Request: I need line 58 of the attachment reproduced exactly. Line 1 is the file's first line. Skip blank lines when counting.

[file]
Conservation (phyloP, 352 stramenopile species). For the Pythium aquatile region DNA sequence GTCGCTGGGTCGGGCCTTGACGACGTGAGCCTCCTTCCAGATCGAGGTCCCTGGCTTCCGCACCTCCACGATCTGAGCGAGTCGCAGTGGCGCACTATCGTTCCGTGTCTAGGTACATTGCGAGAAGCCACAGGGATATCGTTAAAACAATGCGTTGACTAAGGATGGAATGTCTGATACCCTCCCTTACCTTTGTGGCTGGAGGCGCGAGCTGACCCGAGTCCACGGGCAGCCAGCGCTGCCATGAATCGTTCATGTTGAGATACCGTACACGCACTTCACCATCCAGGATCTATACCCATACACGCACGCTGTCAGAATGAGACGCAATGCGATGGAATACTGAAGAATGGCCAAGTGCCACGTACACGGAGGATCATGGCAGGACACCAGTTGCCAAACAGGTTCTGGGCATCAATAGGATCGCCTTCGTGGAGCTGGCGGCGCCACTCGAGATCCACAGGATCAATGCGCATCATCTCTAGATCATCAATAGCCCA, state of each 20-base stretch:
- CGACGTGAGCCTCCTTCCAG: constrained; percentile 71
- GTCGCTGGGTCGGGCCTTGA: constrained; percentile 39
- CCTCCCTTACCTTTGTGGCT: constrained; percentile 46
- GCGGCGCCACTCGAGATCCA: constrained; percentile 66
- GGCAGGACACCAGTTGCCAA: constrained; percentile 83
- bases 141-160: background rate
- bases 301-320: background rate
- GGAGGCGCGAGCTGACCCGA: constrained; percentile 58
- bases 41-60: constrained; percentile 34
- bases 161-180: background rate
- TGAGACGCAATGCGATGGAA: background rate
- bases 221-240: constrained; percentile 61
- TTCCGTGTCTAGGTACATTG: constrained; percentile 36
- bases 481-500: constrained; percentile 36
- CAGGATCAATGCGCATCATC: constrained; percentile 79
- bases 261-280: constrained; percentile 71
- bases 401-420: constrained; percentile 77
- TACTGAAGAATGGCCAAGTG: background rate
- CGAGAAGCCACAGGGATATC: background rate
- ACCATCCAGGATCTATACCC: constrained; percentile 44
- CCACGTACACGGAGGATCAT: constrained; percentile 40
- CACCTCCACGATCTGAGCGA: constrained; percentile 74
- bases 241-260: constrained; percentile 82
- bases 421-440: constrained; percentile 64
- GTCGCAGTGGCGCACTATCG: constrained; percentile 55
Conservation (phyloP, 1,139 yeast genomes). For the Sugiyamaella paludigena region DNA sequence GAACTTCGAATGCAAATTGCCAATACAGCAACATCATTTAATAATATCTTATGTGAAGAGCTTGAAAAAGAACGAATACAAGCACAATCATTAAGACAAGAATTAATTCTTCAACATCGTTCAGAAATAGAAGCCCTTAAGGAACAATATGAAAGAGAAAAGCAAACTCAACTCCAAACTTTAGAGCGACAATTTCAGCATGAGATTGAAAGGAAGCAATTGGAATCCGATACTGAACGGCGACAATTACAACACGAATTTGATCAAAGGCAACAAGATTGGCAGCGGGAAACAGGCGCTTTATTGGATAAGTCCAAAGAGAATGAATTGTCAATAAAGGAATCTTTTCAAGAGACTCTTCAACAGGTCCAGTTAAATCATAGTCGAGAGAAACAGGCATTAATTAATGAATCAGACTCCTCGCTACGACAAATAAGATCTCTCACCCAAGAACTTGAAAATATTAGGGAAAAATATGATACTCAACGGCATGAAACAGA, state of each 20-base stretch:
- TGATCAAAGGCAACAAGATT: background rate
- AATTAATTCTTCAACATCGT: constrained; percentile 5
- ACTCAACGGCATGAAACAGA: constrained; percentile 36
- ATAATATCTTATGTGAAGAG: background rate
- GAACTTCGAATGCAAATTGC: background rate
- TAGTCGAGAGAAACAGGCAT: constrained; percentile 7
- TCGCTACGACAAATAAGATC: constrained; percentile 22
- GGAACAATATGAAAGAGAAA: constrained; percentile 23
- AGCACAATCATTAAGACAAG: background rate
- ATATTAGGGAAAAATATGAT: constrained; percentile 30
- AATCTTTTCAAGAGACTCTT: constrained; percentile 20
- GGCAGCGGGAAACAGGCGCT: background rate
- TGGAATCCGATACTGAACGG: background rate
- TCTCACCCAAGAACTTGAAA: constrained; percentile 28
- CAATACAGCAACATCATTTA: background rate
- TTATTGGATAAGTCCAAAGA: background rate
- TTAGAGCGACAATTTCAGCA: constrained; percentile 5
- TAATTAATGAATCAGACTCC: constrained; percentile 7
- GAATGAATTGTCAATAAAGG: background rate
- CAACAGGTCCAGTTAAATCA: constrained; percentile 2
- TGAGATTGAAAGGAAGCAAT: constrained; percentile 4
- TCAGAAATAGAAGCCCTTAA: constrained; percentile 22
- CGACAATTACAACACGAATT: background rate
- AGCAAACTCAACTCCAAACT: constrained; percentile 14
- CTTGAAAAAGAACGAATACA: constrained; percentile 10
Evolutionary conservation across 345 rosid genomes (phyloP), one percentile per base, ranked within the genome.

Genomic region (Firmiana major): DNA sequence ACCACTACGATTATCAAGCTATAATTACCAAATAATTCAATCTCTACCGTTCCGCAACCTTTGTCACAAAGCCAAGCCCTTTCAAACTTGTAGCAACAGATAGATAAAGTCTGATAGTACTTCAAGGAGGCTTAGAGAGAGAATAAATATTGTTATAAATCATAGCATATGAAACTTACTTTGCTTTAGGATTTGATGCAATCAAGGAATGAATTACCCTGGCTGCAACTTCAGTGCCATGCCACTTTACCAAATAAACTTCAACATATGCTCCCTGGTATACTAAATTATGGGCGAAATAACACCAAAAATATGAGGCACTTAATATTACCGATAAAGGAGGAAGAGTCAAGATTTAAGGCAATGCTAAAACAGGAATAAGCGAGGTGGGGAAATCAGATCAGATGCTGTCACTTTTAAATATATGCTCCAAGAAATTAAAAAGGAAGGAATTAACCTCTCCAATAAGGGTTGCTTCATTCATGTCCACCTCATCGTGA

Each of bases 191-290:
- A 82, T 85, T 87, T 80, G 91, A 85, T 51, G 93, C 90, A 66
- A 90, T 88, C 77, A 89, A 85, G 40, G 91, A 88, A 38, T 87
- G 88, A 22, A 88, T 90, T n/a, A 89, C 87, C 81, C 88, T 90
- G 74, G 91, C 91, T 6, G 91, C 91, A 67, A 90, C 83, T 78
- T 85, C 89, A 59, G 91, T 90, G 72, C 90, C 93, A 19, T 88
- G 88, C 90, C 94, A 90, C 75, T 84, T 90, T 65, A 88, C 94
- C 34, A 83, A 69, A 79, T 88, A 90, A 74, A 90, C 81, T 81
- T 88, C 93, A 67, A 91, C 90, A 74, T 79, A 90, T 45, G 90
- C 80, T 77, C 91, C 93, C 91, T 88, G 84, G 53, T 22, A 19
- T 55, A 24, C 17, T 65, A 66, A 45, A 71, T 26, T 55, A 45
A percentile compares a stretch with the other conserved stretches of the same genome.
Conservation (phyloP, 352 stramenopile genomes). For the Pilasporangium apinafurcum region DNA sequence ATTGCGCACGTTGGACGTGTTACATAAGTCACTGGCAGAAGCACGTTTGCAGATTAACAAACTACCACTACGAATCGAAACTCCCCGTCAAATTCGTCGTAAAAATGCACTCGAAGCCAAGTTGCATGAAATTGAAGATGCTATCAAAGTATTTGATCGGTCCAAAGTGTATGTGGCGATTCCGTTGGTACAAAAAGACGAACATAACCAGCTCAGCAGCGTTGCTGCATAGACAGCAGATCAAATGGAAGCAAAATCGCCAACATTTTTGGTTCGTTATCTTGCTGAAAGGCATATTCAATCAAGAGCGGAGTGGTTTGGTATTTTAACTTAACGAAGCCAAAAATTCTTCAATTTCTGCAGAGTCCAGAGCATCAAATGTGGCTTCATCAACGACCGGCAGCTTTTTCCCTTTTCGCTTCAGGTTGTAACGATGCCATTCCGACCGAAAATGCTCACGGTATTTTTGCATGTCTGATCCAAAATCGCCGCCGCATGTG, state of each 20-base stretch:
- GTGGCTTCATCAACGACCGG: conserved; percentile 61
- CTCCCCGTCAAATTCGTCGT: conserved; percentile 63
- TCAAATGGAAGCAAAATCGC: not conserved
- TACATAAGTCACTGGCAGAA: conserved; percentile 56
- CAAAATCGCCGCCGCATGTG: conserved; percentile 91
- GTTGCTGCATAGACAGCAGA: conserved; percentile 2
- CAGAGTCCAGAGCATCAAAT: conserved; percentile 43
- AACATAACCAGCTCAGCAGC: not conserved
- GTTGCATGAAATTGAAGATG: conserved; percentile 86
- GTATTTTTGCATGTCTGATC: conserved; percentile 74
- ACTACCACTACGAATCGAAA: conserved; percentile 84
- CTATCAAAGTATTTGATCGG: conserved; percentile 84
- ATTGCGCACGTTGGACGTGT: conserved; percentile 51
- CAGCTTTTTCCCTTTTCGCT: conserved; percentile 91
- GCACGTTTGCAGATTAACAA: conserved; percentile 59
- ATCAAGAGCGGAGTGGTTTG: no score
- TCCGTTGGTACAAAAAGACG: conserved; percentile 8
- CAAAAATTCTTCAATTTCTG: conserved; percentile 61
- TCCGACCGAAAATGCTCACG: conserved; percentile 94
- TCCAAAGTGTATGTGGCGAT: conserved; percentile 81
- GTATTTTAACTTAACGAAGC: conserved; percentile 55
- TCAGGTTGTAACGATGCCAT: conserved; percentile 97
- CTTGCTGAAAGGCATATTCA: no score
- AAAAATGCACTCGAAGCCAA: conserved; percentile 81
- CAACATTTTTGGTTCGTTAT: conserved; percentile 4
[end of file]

- G 88, A 22, A 88, T 90, T n/a, A 89, C 87, C 81, C 88, T 90